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Financial and Career Advice for Women Offered in New Book by ‘Mrs. Moneypenny’

"Mrs. Moneypenny"|Author, "Sharpen Your Heels"
Monday, 6 Feb 2012 | 9:46 AM ET

GUEST AUTHOR BLOG: The Reality of Trying to Be Superwoman by Mrs. Moneypenny author of, "Sharpen Your Heels: Mrs. Moneypenny's Career Advice for Women."

I don’t believe in the glass ceiling. It was removed a long time ago. The myth, however, persists and we need to demolish it.

To do this, you need to know that women cannot have it all. They really can’t.

Young women today are raised to believe that the sky is the limit. I admire ambition, and I believe that women should be encouraged to be ambitious from an early age. But to grow up thinking (and being encouraged to think) that it is perfectly possible to be the CEO of a large public company/brilliant brain surgeon/concert violinist, or whatever, and achieve this while securing and maintaining a gorgeous husband, having an amazing sex life, conceiving and raising perfectly balanced children, keeping up your league hockey at the weekends, plus still have time to see your girlfriends and your parents, get to the hairdresser and have your nails done, and finally to your Pilates classes, is to be severely deluded.

Sharpen Your Heels by Mrs. Moneypenny with Heather McGregor
Source: Portfolio, Sentinel & Current | Penguin Group
Sharpen Your Heels by Mrs. Moneypenny with Heather McGregor

OK, this is the deal.

Your time is a scarce resource. How you allocate it is central to how successful your career will be. If you take on board all the other things that you need to do in order to build a successful career — including the right skills and experience, the right network, the financial understanding that I endorse – it is pretty unlikely that you are going to have time for much else.

I am often asked if I am happy. I find this a strange question.

Happy at that precise moment? Happy in general?

I personally believe that happiness is the wrong measure of success. I think that if we strive for happiness as a goal in its own right, we will always be unhappy. In my experience, it is simply not possible to be happy all of the time.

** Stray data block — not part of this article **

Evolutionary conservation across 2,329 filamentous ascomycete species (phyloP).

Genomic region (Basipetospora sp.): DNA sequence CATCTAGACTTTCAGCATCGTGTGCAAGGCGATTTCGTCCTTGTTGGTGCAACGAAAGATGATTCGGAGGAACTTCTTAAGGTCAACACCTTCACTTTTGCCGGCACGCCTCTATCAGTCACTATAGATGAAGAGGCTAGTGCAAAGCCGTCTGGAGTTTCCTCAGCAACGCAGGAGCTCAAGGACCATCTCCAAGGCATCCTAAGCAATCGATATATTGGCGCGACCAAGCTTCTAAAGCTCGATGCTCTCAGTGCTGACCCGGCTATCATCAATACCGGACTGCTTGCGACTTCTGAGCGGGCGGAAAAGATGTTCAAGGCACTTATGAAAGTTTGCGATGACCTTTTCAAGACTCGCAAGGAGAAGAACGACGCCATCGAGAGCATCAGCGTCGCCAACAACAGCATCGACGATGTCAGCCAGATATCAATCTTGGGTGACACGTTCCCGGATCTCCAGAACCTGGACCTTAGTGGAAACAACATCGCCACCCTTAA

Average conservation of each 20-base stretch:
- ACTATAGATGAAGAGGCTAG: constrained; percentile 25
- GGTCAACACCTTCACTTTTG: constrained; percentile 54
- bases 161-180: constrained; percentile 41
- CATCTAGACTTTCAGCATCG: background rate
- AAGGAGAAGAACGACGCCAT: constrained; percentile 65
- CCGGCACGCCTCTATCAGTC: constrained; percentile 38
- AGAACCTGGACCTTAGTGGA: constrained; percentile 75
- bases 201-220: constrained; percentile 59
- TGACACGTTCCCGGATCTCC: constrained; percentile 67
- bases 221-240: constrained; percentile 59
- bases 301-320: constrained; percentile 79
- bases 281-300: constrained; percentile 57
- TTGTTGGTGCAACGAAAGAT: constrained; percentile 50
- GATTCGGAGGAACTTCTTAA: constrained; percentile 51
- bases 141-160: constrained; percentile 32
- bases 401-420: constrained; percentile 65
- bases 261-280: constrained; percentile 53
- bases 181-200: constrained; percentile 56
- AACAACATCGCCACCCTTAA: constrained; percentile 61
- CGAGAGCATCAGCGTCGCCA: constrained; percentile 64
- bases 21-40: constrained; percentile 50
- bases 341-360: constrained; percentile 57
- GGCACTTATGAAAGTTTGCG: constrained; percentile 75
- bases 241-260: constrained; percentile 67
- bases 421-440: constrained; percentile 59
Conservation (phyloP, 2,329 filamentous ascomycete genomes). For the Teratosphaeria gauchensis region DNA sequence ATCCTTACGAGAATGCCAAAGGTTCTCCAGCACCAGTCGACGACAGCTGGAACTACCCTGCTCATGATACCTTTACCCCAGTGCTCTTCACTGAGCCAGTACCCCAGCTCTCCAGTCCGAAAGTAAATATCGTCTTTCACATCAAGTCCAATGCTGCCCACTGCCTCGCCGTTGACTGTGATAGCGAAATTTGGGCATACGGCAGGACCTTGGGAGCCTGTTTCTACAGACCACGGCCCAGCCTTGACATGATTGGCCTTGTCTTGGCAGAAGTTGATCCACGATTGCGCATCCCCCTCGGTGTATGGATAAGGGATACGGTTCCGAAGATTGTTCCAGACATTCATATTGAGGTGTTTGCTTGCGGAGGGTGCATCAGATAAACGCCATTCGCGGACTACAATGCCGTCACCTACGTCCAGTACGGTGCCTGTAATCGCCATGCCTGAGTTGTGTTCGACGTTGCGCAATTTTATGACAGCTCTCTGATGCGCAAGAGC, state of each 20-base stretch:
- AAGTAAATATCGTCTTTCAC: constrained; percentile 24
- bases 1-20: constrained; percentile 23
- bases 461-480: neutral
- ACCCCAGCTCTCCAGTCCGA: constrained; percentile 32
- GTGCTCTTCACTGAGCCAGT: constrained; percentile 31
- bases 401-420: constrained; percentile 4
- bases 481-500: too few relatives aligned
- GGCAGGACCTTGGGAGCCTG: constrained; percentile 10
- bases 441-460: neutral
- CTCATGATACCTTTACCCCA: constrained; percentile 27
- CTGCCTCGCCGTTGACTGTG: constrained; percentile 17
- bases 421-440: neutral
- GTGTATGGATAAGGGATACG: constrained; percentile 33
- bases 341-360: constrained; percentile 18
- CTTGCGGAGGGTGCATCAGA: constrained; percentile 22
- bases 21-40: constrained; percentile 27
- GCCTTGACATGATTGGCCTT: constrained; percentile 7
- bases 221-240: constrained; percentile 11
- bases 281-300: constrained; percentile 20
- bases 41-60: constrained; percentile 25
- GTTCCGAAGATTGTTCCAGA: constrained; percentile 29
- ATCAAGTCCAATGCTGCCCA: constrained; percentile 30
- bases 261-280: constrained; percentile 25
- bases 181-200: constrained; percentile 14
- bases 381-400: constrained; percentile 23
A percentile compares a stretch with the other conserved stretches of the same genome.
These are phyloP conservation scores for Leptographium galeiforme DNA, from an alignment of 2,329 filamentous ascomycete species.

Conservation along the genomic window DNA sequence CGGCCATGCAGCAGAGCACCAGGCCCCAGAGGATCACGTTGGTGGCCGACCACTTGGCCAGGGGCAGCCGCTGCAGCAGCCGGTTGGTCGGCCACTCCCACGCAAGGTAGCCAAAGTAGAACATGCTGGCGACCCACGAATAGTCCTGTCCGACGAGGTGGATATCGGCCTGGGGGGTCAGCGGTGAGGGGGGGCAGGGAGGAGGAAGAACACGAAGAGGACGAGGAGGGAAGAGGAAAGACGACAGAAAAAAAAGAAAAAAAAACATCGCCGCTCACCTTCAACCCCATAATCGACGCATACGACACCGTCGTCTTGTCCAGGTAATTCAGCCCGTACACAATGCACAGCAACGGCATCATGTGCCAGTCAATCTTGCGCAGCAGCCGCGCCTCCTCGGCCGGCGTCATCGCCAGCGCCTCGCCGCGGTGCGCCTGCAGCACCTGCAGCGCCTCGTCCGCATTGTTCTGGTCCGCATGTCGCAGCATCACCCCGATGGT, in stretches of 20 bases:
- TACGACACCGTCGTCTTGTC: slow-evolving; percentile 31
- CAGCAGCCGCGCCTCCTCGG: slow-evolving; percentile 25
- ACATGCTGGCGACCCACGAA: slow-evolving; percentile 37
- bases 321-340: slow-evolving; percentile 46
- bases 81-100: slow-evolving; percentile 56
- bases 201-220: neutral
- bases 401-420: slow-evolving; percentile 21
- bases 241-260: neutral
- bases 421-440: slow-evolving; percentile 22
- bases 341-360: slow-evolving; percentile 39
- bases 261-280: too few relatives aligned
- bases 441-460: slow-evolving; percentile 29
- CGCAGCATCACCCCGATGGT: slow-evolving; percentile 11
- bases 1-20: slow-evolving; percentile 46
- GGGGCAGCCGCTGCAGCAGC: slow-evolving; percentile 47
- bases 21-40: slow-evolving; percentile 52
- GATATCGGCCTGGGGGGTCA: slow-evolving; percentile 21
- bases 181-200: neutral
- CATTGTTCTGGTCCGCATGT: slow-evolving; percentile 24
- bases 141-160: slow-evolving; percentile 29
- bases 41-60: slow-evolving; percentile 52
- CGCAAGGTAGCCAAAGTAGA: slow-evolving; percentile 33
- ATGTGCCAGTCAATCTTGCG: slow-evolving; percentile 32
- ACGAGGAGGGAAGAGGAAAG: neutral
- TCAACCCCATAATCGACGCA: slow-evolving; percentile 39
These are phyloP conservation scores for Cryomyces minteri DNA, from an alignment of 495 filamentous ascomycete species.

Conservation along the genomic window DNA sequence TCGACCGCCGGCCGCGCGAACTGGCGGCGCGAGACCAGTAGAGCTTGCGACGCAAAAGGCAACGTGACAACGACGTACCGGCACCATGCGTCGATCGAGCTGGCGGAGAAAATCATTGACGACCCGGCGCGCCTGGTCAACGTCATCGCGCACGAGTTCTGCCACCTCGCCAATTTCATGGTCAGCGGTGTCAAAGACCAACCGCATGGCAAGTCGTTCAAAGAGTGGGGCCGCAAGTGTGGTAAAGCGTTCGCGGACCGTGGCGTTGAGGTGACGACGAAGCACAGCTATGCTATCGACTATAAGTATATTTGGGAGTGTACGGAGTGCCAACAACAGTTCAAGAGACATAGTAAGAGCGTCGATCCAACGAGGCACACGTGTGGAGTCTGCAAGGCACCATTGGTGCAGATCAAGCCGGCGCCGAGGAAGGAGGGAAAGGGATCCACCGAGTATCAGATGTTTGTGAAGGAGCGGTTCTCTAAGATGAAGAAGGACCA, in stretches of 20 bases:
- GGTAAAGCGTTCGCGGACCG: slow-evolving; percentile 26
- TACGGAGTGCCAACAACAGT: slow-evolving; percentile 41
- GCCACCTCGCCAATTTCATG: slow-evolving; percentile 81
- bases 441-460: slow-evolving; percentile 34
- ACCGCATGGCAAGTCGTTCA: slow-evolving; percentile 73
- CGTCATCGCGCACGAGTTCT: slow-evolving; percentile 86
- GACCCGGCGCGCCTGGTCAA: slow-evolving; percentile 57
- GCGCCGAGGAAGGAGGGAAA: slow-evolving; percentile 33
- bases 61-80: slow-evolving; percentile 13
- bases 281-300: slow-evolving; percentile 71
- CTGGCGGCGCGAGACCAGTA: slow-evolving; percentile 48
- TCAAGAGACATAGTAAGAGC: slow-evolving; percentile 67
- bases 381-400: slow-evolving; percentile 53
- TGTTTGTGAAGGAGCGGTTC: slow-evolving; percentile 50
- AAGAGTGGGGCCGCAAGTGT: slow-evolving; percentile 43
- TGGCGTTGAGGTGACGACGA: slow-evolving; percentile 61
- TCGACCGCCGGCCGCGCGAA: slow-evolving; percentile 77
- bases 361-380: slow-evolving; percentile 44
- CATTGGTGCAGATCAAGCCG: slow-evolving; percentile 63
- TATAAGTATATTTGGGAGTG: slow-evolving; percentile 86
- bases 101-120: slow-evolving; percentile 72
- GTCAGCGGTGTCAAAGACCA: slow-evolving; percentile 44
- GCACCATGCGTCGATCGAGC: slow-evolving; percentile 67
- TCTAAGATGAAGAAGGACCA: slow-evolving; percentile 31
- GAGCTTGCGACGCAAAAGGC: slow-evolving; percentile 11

If what you are expecting is continual happiness, which is not achievable, then by definition you will always be unhappy. If you aim for the impossible, you will always be disappointed. In trying to have it all, you are almost certainly making sure that you will fail.

Back in 2007, Carol Bartz, former CEO of Yahoo!, was the CEO of Autodesk . This is what she said about trying to have it all — or, at least, trying to achieve the kind of ‘work–life’ balance women often think should be their goal:

Where I disagree with the concept of balance is, balance in itself connotes perfection which means that every day, I have to be a very great CEO, a great mom, a great public citizen. I should do some volunteer work, and I should call all my friends. And should call my grandmother. Maybe I should bake some cookies. So, every day I should be perfect at all of these things. That doesn’t work. That puts too much strain on all of us.

I think it would be a good idea if we all stopped thinking of trying to achieve ‘work–life’ balance. That implies that work is not life, whereas it is part of most people’s lives. I prefer people to think about ‘life balance.’

I believe that if women know what their priorities are, and spend their time in line with those priorities, they will achieve their goals — including their career goals — much more easily.

Excerpted from "Sharpen Your Heels" by Mrs. Moneypenny by arrangement with Portfolio Penguin, a member of Penguin Group (USA), Inc., Copyright © 2012.

Email me at bullishonbooks@cnbc.comAnd follow me on Twitter @BullishonBooks

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